AVL tree is a self balanced binary search tree. That means, an AVL tree is also a binary search tree but it is a balanced tree. A binary tree is said to be balanced, if the difference between the heights of left and right subtrees of every node in the tree is either -1, 0 or +1. In other words, a binary tree is said to be balanced if for every node, height of its children differ by at most one. In an AVL tree, every node maintains a extra information known as balance factor. The AVL tree was introduced in the year of 1962 by G.M. Adelson-Velsky and E.M. Landis.

An AVL tree is defined as follows...

Balance factor of a node is the difference between the heights of left and right subtrees of that node. The balance factor of a node is calculated either height of left subtree - height of right subtree (OR) height of right subtree - height of left subtree. In the following explanation, we are calculating as follows...

An AVL tree is defined as follows...

**An AVL tree is a balanced binary search tree. In an AVL tree, balance factor of every node is either -1, 0 or +1.**Balance factor of a node is the difference between the heights of left and right subtrees of that node. The balance factor of a node is calculated either height of left subtree - height of right subtree (OR) height of right subtree - height of left subtree. In the following explanation, we are calculating as follows...

**Balance factor = heightOfLeftSubtree - heightOfRightSubtree**_{}

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Example

The above tree is a binary search tree and every node is satisfying balance factor condition. So this tree is said to be an AVL tree.

Every AVL Tree is a binary search tree but all the Binary Search Trees need not to be AVL trees.

Every AVL Tree is a binary search tree but all the Binary Search Trees need not to be AVL trees.

**AVL Tree Rotations**

In AVL tree, after performing every operation like insertion and deletion we need to check the balance factor of every node in the tree. If every node satisfies the balance factor condition then we conclude the operation otherwise we must make it balanced. We use rotation operations to make the tree balanced whenever the tree is becoming imbalanced due to any operation.

Rotation operations are used to make a tree balanced.

**Rotation is the process of moving the nodes to either left or right to make tree balanced.**

There are four rotations and they are classified into two types.

**Single Left Rotation (LL Rotation)**

In LL Rotation every node moves one position to left from the current position. To understand LL Rotation, let us consider following insertion operations into an AVL Tree...

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**Single Right Rotation (RR Rotation)**

In RR Rotation every node moves one position to right from the current position. To understand RR Rotation, let us consider following insertion operations into an AVL Tree...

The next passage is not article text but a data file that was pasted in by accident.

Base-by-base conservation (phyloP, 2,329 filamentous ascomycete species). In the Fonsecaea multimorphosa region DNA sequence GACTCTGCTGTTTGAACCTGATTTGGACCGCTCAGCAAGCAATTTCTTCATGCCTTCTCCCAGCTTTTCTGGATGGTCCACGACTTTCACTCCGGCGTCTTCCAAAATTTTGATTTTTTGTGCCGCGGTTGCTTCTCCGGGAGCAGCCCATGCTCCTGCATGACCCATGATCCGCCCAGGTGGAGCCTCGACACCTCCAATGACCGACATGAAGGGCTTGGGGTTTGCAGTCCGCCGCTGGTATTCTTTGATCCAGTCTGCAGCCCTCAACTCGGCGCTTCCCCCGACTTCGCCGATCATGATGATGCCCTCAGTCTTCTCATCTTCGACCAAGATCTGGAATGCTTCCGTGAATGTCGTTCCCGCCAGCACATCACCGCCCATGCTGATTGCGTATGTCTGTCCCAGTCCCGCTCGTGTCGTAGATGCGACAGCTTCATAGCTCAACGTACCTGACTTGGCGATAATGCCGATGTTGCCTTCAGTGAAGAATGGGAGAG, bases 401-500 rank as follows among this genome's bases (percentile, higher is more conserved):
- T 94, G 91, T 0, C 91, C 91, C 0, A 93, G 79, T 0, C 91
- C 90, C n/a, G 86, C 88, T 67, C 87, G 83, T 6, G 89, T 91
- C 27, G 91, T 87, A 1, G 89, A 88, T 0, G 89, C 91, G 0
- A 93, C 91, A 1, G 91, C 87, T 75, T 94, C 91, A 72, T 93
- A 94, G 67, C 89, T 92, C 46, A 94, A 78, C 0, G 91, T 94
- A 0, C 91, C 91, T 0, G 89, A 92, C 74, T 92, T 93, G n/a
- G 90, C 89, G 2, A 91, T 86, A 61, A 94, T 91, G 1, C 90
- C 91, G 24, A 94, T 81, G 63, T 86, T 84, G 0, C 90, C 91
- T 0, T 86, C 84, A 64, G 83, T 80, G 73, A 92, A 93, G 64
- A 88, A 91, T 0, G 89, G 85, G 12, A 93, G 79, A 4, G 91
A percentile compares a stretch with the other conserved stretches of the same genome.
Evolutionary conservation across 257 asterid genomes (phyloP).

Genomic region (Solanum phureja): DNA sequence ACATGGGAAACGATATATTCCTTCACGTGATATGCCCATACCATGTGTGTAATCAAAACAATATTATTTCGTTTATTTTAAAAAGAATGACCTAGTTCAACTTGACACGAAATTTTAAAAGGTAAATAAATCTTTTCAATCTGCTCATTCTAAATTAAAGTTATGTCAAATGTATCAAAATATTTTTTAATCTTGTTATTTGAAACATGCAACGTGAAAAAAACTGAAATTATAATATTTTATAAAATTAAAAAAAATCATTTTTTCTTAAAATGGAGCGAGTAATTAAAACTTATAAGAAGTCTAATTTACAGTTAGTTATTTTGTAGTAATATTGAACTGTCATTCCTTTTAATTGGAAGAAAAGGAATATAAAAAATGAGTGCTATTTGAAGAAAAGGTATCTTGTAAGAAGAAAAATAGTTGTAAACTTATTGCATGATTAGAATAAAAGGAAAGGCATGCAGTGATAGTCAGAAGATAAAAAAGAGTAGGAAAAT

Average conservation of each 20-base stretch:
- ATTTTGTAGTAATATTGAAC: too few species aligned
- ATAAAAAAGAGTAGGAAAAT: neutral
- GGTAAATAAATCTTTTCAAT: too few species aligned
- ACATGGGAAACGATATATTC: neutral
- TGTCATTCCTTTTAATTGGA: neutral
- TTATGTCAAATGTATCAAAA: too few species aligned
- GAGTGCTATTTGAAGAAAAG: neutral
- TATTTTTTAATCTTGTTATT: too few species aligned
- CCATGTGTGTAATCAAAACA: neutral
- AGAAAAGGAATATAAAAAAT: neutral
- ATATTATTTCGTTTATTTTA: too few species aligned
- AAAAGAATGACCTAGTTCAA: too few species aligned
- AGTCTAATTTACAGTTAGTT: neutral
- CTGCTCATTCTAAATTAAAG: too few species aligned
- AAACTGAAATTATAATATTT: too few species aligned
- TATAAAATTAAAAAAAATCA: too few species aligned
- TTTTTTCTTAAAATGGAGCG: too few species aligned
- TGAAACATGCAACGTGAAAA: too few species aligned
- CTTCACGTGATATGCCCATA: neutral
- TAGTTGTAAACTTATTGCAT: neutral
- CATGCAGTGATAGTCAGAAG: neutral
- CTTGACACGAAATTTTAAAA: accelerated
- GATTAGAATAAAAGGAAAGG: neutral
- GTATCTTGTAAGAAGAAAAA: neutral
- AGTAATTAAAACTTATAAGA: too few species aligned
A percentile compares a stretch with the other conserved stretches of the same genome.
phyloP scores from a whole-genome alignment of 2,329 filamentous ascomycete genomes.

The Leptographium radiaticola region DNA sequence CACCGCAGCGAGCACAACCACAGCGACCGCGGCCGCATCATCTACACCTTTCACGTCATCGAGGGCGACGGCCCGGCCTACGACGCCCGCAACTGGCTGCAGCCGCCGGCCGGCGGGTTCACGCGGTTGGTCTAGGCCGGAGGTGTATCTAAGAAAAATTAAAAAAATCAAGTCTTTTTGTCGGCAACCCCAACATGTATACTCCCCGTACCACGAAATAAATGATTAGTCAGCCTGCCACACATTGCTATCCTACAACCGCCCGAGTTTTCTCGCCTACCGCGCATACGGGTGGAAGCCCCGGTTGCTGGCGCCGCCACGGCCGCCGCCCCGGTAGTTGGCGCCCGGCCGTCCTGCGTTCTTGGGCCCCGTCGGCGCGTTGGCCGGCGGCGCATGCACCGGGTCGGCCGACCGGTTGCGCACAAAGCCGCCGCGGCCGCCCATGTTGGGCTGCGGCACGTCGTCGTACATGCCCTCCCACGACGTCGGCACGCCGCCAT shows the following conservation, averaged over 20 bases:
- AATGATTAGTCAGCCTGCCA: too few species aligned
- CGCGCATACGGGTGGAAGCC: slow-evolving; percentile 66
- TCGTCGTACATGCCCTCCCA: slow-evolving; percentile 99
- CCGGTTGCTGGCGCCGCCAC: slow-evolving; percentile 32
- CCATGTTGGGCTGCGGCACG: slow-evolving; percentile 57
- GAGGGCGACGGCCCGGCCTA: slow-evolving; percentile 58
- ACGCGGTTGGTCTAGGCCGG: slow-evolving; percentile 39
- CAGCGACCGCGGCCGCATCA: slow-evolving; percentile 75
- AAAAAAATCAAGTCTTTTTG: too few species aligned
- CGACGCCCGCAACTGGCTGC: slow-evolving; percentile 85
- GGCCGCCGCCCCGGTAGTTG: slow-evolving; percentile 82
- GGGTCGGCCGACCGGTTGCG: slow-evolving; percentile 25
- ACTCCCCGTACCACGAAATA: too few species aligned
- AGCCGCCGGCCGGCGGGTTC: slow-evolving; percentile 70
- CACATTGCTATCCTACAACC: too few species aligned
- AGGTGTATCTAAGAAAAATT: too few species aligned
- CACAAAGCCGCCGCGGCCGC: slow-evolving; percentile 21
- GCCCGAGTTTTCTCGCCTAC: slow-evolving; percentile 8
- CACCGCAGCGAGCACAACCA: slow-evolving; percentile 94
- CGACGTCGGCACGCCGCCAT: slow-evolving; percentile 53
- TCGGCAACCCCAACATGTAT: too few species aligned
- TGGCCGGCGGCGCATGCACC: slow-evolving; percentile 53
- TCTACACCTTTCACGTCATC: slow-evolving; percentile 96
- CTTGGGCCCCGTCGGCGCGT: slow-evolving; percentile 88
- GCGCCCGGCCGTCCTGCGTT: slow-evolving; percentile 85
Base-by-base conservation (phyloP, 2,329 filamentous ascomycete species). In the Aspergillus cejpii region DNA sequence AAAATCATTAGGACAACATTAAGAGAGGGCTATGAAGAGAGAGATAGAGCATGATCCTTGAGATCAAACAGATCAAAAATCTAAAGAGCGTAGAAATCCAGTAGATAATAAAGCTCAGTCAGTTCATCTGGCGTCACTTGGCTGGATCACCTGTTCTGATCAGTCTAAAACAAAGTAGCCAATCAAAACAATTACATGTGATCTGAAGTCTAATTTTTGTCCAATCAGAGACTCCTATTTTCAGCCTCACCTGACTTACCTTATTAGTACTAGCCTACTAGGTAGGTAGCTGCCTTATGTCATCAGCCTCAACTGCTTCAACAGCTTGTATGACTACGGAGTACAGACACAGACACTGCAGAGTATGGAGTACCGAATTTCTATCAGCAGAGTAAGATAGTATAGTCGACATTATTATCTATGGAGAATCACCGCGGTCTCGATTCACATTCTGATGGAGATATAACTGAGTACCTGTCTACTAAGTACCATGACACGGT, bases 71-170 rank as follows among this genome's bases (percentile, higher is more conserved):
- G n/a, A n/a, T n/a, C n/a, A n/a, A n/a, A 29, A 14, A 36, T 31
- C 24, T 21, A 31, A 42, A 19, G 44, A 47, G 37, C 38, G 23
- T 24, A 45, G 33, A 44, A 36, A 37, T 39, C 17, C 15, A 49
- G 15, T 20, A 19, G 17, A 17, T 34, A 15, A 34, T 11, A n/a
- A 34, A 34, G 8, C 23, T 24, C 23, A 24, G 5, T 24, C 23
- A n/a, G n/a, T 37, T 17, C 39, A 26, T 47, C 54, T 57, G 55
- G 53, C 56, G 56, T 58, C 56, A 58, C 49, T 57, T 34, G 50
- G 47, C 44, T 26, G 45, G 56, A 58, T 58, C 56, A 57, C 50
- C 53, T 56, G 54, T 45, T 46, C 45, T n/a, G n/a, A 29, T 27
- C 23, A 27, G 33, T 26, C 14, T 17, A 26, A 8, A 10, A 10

**Left Right Rotation (LR Rotation)**

The LR Rotation is combination of single left rotation followed by single right rotation. In LR Rotation, first every node moves one position to left then one position to right from the current position. To understand LR Rotation, let us consider following insertion operations into an AVL Tree...

**Right Left Rotation (RL Rotation)**

The RL Rotation is combination of single right rotation followed by single left rotation. In RL Rotation, first every node moves one position to right then one position to left from the current position. To understand RL Rotation, let us consider following insertion operations into an AVL Tree...

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**Operations on an AVL Tree**

The following operations are performed on an AVL tree...

- Search
- Insertion
- Deletion

**Search Operation in AVL Tree**

In an AVL tree, the search operation is performed with O(log n) time complexity. The search operation is performed similar to Binary search tree search operation. We use the following steps to search an element in AVL tree...

- Step 1: Read the search element from the user
- Step 2: Compare, the search element with the value of root node in the tree.
- Step 3: If both are matching, then display "Given node found!!!" and terminate the function
- Step 4: If both are not matching, then check whether search element is smaller or larger than that node value.
- Step 5: If search element is smaller, then continue the search process in left subtree.
- Step 6: If search element is larger, then continue the search process in right subtree.
- Step 7: Repeat the same until we found exact element or we completed with a leaf node
- Step 8: If we reach to the node with search value, then display "Element is found" and terminate the function.
- Step 9: If we reach to a leaf node and it is also not matching, then display "Element not found" and terminate the function.

**Insertion Operation in AVL Tree**

In an AVL tree, the insertion operation is performed with O(log n) time complexity. In AVL Tree, new node is always inserted as a leaf node. The insertion operation is performed as follows...

- Step 1: Insert the new element into the tree using Binary Search Tree insertion logic.
- Step 2: After insertion, check the Balance Factor of every node.
- Step 3: If the Balance Factor of every node is 0 or 1 or -1 then go for next operation.
- Step 4: If the Balance Factor of any node is other than 0 or 1 or -1 then tree is said to be imbalanced. Then perform the suitable Rotation to make it balanced. And go for next operation.

**Deletion Operation in AVL Tree**

In an AVL Tree, the deletion operation is similar to deletion operation in BST. But after every deletion operation we need to check with the Balance Factor condition. If the tree is balanced after deletion then go for next operation otherwise perform the suitable rotation to make the tree Balanced.

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